Planning for Long Term Care

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How much it will residential care cost? Who has to pay for it? Will it affect my family home?

In England and Wales it is common for care fees to cost in the region of £600 per week but this can vary dependent on the care home. Where a person needs residential or nursing home care, the Local Authority will carry out a financial assessment to calculate whether they are required to fund the person going into care and how much, if anything, they are required to pay towards the care fees.

Who Will Pay for Long Term Care?

In short, most people over the age of eighteen will pay for some or all of their care, either because they have income that can be contributed and/or Capital that can be used towards the payment of fees. There are three exceptions to this:

  • people funded wholly in nursing homes by the health authority known as 'continuing care'
  • people who receive a short stay in care for rehabilitation purposes known as 'intermediate care'
  • people who have residential care provided for them as aftercare under S117 of the Mental Health Act 1983.

Your Local Authority Social Services is responsible for identifying the needs of the person going into care. Funding is only available where a need has been identified.

As part of the financial assessment, the Local Authority will consider income, which is any money received on a regular basis such as pensions, benefits, and also Capital which will include any savings, shares, investments and potentially the value of the person's home.

In terms of income, each person is currently entitled to a personal allowance of £24.40. The Local Authority will have details of what income is fully included and what income is partly disregarded. Details of the criteria are contained in CRAG - Charging for Residential Accommodation guide, available online or from your Local Authority.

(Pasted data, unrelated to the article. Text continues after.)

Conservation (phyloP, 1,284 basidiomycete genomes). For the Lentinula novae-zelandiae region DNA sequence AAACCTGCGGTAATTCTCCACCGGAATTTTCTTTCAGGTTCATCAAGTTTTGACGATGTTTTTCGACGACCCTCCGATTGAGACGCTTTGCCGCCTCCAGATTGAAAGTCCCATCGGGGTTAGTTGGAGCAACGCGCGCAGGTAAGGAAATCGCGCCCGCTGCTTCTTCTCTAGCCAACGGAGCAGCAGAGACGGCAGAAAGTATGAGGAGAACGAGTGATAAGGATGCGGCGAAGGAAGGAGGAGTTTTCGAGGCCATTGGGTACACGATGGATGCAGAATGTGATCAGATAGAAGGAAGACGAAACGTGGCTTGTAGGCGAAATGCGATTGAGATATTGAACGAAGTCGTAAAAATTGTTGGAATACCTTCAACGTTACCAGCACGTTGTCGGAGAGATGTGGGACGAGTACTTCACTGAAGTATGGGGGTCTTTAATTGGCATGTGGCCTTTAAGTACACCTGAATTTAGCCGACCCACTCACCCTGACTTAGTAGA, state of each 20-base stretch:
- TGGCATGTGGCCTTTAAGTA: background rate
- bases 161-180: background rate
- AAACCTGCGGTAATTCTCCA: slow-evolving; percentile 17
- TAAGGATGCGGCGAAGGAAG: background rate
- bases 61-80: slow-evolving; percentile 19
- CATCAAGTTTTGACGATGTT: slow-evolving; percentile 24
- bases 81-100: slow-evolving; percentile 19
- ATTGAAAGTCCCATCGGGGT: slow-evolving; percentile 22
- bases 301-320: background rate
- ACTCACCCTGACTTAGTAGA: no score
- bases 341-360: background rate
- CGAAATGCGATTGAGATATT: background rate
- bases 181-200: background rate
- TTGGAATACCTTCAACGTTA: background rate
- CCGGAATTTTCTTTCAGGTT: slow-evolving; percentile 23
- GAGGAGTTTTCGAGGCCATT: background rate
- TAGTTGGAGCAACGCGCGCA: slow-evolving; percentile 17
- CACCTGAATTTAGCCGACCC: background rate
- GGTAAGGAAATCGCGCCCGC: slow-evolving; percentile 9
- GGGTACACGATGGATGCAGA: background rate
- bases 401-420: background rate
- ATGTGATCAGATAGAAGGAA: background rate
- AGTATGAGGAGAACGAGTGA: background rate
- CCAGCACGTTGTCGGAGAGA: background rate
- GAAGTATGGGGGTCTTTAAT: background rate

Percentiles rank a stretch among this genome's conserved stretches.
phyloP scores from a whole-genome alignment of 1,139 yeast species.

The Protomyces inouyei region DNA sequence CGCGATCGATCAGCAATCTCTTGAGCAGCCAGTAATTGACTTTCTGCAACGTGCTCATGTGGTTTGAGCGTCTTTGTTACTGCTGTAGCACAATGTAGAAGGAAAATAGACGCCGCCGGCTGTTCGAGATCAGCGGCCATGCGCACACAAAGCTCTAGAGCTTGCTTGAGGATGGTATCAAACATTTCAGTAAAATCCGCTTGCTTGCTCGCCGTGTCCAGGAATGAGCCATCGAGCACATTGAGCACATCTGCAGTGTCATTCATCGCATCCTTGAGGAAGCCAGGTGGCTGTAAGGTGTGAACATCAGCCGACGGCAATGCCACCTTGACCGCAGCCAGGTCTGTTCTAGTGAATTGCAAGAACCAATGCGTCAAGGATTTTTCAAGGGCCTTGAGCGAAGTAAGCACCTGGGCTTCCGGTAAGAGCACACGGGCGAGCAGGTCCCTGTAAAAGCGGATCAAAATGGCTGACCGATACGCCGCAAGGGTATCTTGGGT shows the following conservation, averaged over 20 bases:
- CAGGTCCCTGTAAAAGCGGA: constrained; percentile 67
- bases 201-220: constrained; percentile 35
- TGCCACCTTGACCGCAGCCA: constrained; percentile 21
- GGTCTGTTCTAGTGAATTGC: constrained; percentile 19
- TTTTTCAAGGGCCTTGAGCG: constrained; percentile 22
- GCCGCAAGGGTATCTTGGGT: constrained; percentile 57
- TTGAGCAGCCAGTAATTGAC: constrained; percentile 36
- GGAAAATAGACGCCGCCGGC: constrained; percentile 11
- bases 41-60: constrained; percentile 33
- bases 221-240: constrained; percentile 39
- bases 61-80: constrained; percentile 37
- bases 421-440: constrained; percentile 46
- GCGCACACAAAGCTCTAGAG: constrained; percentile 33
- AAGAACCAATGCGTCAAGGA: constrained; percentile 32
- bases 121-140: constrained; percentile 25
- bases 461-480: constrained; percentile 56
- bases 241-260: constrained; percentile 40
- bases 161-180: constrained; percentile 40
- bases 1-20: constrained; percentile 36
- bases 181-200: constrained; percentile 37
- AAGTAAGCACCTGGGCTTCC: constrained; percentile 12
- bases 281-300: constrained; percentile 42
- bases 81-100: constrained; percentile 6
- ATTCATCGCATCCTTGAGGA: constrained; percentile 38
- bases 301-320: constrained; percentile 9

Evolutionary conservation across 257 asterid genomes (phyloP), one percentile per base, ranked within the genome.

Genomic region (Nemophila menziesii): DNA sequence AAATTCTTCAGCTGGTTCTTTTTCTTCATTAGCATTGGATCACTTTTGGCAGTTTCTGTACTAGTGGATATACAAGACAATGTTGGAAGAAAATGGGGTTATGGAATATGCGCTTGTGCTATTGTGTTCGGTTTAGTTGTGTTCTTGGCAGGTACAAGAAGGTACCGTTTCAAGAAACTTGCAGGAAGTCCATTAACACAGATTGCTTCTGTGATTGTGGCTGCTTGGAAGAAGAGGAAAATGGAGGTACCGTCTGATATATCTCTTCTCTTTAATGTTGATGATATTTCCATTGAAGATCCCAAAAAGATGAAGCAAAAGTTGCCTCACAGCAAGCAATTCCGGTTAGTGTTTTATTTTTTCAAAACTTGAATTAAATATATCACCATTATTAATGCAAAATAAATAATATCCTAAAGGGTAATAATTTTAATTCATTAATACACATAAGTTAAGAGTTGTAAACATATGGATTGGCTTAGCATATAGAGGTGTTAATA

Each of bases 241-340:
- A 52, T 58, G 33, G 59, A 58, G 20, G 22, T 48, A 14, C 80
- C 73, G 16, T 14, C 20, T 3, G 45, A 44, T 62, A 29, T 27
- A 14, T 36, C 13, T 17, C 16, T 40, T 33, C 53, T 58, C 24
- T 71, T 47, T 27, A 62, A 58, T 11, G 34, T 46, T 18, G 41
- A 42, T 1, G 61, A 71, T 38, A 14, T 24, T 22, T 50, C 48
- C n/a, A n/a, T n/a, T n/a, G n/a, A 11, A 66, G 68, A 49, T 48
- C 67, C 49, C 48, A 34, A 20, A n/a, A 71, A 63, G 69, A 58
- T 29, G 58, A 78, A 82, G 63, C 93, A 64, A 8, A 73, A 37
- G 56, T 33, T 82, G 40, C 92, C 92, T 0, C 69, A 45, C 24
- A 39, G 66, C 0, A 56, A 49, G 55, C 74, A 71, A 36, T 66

Capital Thresholds for Long Term Care

In relation to Capital the UK Government set the Capital thresholds. Currently if you have capital above £23,250, you pay all your care fees. If you have Capital below £14,250 you will be fully funded, subject to your income. If you have a Capital balance falling in between the two thresholds you will have a contribution to pay towards your care. For every £250 you have over the £14,250 you will be deemed to have an extra £1 income.

Certain types of Capital may be disregarded such as money in a personal injury Trust, or the surrender value of a life insurance policy or annuity.

Your Property and Long Term Care

With regard to the family home, the property value will not be included for the first twelve weeks stay in care. After twelve weeks it will not be included if you have living at your home:

  • a partner or
  • a close relative over the age of 60
  • a child under the age of 18
  • an ex partner living there who is also single parent.

The Local Authority can choose to exclude the property if the person's carer is living at the property.

It is also possible to enter into a 'Deferred Payment Agreement'. This generally means the fees are calculated, records will be kept but payment is put off until a later agreed date such as the death of the person in care.

It may also be useful to you to see an Independent Financial Advisor. They can advise on how best to hold or invest Capital, to either maximise income or to invest it so that it may be disregarded as available Capital. It is important to remember that whatever you do will be subject to the Deprivation of Assets rules.

For more details please contact one of our Wills, Probate, Tax and Trusts Solicitors.

22 Mar 2019

Wills, Probate, Tax & Trusts


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